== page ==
"I Have Never Forgotten You" is a comprehensive look at the life and legacy of Simon Wiesenthal, the famed Nazi hunter and humanitarian. Narrated by Academy Award winning actress Nicole Kidman, it features interviews with longtime Wiesenthal associates, government leaders from around the world, friends and family members--many of whom have never discussed the legendary Nazi hunter and humanitarian on camera. Previously unseen archival film and photos also highlight the film. What was the driving force behind his work? What kept him going when for years the odds were against his efforts? What is his legacy today, more than 60 years after the end of World War Two? Written by
a touching documentary, though all one needs to do is get the subject down from start to finish
I Have Never Forgotten You, a documentary on Wiesenthal, is broken down into two parts that essentially blend together as one: the personal and professional. On the personal side of things, Wiesenthal came from a small Polish (or what was Russian and then again Polish) village, which today likely no longer exists, and after going through the loss of a father and a brother before the second world war lost everyone in his family during the holocaust. Only his wife survived, and somehow the two of them found each other again after it ended, which led to their child. But the personal side of Wiesenthal, of the anger and sadness of what was basically the more horrifying experience imaginable over the course of half a decade, soon went into the professional, and any hope he had of being an architect from his early years fell to the wayside, hence bringing out his legacy: *the* eminent Nazi-hunter of if not the world then at least Europe. By the time his later years came around- and later being his late 80s and early 90s- he was even being honored by the country he had made his place of operations, Austria, which had been a bittersweet connection.
His is one of those truly inspiring stories of the human spirit, all cliché aside, as he was full of humility but not an unjust man in the slightest. And the cost to bear, for him anyway, was too much to bear to give up if things got ugly (and, at times, it did, with protesters even fire-bombing his home and office of operations). At the same time we're shown Wiesenthal to be a man capable of great humor; I liked the part where the woman recounts Wiesenthal as a man with a joke to tell, sometimes not always appropriately for women's ears. Little details about Wiesenthal's balancing of his family life with his constant, unwavering attention to assisting in the capture of Nazi war criminals (he called himself a "researcher" in an interview) are maybe the most compelling, the kind of little biographical bits that one might overlook in the usual biographies. Nevertheless, if there is a main flaw to the film it's that the director does put a little of the sentiment on high with the music and some calculated ways to go about telling the story (nothing PBS wouldn't do, perhaps, though it doesn't necessarily rise the documentary to great art).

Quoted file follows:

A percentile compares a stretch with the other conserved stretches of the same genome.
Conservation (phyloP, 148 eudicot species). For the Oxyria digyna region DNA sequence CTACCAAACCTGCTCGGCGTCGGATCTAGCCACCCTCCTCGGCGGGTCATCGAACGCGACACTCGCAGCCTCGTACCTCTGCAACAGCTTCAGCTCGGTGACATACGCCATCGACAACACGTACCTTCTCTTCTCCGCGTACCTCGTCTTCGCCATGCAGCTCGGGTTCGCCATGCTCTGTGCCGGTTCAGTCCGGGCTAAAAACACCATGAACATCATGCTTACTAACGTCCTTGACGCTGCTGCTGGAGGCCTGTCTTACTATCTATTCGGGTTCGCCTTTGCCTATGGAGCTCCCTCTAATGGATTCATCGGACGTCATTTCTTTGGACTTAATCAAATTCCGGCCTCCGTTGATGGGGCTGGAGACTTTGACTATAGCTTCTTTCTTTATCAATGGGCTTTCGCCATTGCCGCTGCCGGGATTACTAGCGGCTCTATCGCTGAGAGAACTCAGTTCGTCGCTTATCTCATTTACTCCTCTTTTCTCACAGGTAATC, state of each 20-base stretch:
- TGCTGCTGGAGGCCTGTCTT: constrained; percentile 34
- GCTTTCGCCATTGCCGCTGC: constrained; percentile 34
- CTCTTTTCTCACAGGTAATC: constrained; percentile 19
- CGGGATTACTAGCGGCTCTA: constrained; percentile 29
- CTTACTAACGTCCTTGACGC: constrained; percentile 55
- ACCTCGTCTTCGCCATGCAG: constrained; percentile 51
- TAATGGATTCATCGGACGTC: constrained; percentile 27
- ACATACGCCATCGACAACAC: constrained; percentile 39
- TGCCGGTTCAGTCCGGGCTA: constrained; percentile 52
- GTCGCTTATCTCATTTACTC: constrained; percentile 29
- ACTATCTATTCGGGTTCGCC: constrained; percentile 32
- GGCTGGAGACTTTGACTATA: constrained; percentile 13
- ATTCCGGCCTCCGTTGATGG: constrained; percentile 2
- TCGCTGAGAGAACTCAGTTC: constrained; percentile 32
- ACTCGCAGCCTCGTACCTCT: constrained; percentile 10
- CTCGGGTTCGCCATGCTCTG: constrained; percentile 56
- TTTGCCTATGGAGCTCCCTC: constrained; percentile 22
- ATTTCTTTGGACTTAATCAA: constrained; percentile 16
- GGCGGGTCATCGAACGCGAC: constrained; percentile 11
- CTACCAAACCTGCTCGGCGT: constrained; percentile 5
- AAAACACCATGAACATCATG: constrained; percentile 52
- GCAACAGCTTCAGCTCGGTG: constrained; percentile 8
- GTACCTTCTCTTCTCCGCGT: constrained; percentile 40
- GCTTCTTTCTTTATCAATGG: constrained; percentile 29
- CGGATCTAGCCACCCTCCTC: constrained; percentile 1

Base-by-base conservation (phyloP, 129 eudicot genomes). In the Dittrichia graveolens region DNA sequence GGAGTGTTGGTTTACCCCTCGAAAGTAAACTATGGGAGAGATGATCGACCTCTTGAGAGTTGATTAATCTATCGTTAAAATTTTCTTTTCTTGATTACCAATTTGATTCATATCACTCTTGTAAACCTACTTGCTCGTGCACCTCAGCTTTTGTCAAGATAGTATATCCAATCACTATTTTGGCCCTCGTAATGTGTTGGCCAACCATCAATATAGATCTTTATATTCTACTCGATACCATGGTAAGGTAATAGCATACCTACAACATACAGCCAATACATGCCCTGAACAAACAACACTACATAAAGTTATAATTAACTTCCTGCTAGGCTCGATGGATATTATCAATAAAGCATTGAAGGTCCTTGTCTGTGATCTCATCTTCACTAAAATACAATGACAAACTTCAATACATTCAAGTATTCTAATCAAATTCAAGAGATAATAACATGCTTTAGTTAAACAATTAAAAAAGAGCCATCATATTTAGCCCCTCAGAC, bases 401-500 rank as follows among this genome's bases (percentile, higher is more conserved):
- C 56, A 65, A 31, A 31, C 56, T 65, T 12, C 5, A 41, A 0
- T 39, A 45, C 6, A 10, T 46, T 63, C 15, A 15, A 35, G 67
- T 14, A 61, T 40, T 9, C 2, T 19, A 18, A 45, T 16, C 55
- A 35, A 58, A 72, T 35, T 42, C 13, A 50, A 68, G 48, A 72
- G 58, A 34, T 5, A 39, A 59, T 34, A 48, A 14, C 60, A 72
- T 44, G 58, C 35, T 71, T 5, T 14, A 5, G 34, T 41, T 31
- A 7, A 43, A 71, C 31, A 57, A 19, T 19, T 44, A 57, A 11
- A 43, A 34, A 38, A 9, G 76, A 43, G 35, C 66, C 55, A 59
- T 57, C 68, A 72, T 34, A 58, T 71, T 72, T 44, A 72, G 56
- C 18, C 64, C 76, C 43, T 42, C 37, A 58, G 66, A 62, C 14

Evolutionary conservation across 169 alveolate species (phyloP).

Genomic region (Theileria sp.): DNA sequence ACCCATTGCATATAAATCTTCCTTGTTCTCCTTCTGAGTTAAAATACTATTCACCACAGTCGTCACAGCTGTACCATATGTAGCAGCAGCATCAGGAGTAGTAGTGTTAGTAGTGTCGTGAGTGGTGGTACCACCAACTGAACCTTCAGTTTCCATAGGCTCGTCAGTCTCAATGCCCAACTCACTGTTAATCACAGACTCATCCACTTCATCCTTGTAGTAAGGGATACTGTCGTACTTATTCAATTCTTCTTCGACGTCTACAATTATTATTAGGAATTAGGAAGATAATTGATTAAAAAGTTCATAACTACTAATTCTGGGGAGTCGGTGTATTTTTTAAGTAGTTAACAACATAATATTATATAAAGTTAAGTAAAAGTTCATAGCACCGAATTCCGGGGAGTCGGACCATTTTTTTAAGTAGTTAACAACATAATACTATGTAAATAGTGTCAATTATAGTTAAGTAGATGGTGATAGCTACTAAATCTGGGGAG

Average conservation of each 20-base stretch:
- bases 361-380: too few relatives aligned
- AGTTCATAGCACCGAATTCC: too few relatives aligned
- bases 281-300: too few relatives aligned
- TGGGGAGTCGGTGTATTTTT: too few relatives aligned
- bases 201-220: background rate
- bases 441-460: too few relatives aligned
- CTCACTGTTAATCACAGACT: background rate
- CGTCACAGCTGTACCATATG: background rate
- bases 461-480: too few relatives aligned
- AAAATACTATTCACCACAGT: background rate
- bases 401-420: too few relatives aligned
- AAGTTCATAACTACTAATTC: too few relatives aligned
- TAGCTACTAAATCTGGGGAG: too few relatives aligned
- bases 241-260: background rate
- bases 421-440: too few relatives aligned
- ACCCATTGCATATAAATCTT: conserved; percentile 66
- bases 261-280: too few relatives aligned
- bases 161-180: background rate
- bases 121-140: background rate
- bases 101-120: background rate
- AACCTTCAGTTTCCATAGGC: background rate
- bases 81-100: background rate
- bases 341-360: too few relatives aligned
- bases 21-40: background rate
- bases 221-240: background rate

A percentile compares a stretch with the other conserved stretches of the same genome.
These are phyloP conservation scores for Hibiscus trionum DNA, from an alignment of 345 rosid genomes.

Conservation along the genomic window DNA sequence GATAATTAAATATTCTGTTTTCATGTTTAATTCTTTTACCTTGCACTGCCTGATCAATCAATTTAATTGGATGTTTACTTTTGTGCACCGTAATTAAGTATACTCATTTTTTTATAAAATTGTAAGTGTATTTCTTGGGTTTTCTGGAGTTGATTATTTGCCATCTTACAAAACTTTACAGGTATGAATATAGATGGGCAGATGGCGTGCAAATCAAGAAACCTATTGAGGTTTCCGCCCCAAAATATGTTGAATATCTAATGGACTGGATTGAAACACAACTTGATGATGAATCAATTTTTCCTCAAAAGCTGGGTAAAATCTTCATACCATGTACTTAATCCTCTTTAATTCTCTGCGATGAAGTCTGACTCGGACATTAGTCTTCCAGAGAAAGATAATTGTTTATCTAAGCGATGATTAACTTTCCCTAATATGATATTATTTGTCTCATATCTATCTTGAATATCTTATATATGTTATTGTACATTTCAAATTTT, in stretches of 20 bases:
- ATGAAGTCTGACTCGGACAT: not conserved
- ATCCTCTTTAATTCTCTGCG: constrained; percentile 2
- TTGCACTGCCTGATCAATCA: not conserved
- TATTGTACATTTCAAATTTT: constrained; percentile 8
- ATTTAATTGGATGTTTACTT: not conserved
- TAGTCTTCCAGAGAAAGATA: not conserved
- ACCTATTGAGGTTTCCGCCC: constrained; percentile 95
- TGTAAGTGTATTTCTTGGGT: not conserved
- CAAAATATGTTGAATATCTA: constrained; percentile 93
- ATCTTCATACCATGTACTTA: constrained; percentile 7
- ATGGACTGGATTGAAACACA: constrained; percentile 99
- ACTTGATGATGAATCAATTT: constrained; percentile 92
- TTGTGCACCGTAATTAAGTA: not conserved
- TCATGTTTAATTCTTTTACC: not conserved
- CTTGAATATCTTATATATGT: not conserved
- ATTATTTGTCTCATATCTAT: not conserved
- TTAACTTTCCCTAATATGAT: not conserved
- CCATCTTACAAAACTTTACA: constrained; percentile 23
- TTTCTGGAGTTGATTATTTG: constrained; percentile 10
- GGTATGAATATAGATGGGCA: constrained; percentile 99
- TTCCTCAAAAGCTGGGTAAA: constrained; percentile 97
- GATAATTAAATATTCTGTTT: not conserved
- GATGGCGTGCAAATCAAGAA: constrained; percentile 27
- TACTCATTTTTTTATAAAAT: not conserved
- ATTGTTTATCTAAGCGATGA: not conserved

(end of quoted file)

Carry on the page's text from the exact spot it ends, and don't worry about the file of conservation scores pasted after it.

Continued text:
This being said, it's a very worthy testament to a man who, as Ben Kingsley noted, said all there needed to be said about what he had experienced in the gesture of his hand brushing against his face out of the burden that he faced, not even as a "hero", which Wiesenthal denies he was, but as a "survivor" which wiped out dozens of members of his closest family along with millions of others in the holocaust. In short, anyone who has an interest in what he was about would do well to see it, and even to those who contributed to the Wiesenthal group over the years may find out a thing or two not previously known.
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